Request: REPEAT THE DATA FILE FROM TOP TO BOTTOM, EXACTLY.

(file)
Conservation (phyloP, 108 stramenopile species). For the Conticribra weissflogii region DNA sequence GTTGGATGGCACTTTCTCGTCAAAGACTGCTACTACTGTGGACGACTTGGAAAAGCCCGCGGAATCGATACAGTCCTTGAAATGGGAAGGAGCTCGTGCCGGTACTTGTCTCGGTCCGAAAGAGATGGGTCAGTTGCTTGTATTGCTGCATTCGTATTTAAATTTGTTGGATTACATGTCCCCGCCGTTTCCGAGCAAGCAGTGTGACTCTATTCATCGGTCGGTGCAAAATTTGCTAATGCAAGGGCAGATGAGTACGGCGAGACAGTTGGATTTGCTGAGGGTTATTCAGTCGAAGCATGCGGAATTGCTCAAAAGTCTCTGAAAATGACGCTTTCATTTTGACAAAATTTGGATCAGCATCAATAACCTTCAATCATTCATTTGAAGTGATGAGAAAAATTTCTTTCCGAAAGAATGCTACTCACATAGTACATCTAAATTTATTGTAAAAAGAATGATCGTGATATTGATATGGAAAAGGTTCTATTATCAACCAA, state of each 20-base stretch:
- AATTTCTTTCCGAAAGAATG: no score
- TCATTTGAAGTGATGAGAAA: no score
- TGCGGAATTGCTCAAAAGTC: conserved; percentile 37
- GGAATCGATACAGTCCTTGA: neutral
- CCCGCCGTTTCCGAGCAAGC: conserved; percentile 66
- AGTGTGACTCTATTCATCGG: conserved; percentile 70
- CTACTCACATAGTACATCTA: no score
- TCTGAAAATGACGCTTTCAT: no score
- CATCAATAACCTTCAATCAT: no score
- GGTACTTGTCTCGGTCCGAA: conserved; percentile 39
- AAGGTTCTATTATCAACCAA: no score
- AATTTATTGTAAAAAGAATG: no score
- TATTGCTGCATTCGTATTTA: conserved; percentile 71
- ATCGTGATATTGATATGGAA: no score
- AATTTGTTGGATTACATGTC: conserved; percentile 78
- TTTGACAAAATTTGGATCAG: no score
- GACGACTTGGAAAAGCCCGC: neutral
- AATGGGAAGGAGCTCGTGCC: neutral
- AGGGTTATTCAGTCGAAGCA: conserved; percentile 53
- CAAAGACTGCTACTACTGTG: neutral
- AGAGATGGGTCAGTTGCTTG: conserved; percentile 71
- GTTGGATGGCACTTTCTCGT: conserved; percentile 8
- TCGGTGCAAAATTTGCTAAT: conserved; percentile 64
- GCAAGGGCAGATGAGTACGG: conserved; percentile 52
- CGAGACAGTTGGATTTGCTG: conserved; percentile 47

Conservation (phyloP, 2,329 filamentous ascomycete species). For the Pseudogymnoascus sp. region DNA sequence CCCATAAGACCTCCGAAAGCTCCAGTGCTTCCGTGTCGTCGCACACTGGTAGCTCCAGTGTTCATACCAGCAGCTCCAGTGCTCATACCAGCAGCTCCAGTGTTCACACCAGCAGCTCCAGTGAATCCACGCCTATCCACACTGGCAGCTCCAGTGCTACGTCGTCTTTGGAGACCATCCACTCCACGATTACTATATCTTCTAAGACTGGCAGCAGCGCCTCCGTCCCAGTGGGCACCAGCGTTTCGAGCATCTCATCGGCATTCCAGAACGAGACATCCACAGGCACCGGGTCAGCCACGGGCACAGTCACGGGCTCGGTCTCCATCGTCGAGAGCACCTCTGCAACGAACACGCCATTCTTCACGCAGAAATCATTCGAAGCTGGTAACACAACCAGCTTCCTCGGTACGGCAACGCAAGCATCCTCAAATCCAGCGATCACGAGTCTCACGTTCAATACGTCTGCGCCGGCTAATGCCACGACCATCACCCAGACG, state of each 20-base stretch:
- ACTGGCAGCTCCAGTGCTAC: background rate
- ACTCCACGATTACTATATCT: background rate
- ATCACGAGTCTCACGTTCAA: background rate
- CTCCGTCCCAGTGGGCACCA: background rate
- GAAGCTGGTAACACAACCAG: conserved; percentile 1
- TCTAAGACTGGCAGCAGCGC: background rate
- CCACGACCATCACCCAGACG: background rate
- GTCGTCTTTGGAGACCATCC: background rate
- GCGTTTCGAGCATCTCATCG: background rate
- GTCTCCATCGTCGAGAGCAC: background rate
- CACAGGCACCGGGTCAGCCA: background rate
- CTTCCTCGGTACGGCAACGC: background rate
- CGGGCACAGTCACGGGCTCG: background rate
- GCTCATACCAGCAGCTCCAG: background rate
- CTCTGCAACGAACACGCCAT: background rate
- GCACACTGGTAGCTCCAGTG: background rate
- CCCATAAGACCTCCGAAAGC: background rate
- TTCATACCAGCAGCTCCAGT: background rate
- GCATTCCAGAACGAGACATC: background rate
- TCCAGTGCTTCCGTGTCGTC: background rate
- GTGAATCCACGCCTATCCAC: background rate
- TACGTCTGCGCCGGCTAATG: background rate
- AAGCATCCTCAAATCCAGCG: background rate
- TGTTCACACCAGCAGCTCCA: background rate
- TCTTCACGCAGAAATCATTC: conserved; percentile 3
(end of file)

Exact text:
Conservation (phyloP, 108 stramenopile species). For the Conticribra weissflogii region DNA sequence GTTGGATGGCACTTTCTCGTCAAAGACTGCTACTACTGTGGACGACTTGGAAAAGCCCGCGGAATCGATACAGTCCTTGAAATGGGAAGGAGCTCGTGCCGGTACTTGTCTCGGTCCGAAAGAGATGGGTCAGTTGCTTGTATTGCTGCATTCGTATTTAAATTTGTTGGATTACATGTCCCCGCCGTTTCCGAGCAAGCAGTGTGACTCTATTCATCGGTCGGTGCAAAATTTGCTAATGCAAGGGCAGATGAGTACGGCGAGACAGTTGGATTTGCTGAGGGTTATTCAGTCGAAGCATGCGGAATTGCTCAAAAGTCTCTGAAAATGACGCTTTCATTTTGACAAAATTTGGATCAGCATCAATAACCTTCAATCATTCATTTGAAGTGATGAGAAAAATTTCTTTCCGAAAGAATGCTACTCACATAGTACATCTAAATTTATTGTAAAAAGAATGATCGTGATATTGATATGGAAAAGGTTCTATTATCAACCAA, state of each 20-base stretch:
- AATTTCTTTCCGAAAGAATG: no score
- TCATTTGAAGTGATGAGAAA: no score
- TGCGGAATTGCTCAAAAGTC: conserved; percentile 37
- GGAATCGATACAGTCCTTGA: neutral
- CCCGCCGTTTCCGAGCAAGC: conserved; percentile 66
- AGTGTGACTCTATTCATCGG: conserved; percentile 70
- CTACTCACATAGTACATCTA: no score
- TCTGAAAATGACGCTTTCAT: no score
- CATCAATAACCTTCAATCAT: no score
- GGTACTTGTCTCGGTCCGAA: conserved; percentile 39
- AAGGTTCTATTATCAACCAA: no score
- AATTTATTGTAAAAAGAATG: no score
- TATTGCTGCATTCGTATTTA: conserved; percentile 71
- ATCGTGATATTGATATGGAA: no score
- AATTTGTTGGATTACATGTC: conserved; percentile 78
- TTTGACAAAATTTGGATCAG: no score
- GACGACTTGGAAAAGCCCGC: neutral
- AATGGGAAGGAGCTCGTGCC: neutral
- AGGGTTATTCAGTCGAAGCA: conserved; percentile 53
- CAAAGACTGCTACTACTGTG: neutral
- AGAGATGGGTCAGTTGCTTG: conserved; percentile 71
- GTTGGATGGCACTTTCTCGT: conserved; percentile 8
- TCGGTGCAAAATTTGCTAAT: conserved; percentile 64
- GCAAGGGCAGATGAGTACGG: conserved; percentile 52
- CGAGACAGTTGGATTTGCTG: conserved; percentile 47

Conservation (phyloP, 2,329 filamentous ascomycete species). For the Pseudogymnoascus sp. region DNA sequence CCCATAAGACCTCCGAAAGCTCCAGTGCTTCCGTGTCGTCGCACACTGGTAGCTCCAGTGTTCATACCAGCAGCTCCAGTGCTCATACCAGCAGCTCCAGTGTTCACACCAGCAGCTCCAGTGAATCCACGCCTATCCACACTGGCAGCTCCAGTGCTACGTCGTCTTTGGAGACCATCCACTCCACGATTACTATATCTTCTAAGACTGGCAGCAGCGCCTCCGTCCCAGTGGGCACCAGCGTTTCGAGCATCTCATCGGCATTCCAGAACGAGACATCCACAGGCACCGGGTCAGCCACGGGCACAGTCACGGGCTCGGTCTCCATCGTCGAGAGCACCTCTGCAACGAACACGCCATTCTTCACGCAGAAATCATTCGAAGCTGGTAACACAACCAGCTTCCTCGGTACGGCAACGCAAGCATCCTCAAATCCAGCGATCACGAGTCTCACGTTCAATACGTCTGCGCCGGCTAATGCCACGACCATCACCCAGACG, state of each 20-base stretch:
- ACTGGCAGCTCCAGTGCTAC: background rate
- ACTCCACGATTACTATATCT: background rate
- ATCACGAGTCTCACGTTCAA: background rate
- CTCCGTCCCAGTGGGCACCA: background rate
- GAAGCTGGTAACACAACCAG: conserved; percentile 1
- TCTAAGACTGGCAGCAGCGC: background rate
- CCACGACCATCACCCAGACG: background rate
- GTCGTCTTTGGAGACCATCC: background rate
- GCGTTTCGAGCATCTCATCG: background rate
- GTCTCCATCGTCGAGAGCAC: background rate
- CACAGGCACCGGGTCAGCCA: background rate
- CTTCCTCGGTACGGCAACGC: background rate
- CGGGCACAGTCACGGGCTCG: background rate
- GCTCATACCAGCAGCTCCAG: background rate
- CTCTGCAACGAACACGCCAT: background rate
- GCACACTGGTAGCTCCAGTG: background rate
- CCCATAAGACCTCCGAAAGC: background rate
- TTCATACCAGCAGCTCCAGT: background rate
- GCATTCCAGAACGAGACATC: background rate
- TCCAGTGCTTCCGTGTCGTC: background rate
- GTGAATCCACGCCTATCCAC: background rate
- TACGTCTGCGCCGGCTAATG: background rate
- AAGCATCCTCAAATCCAGCG: background rate
- TGTTCACACCAGCAGCTCCA: background rate
- TCTTCACGCAGAAATCATTC: conserved; percentile 3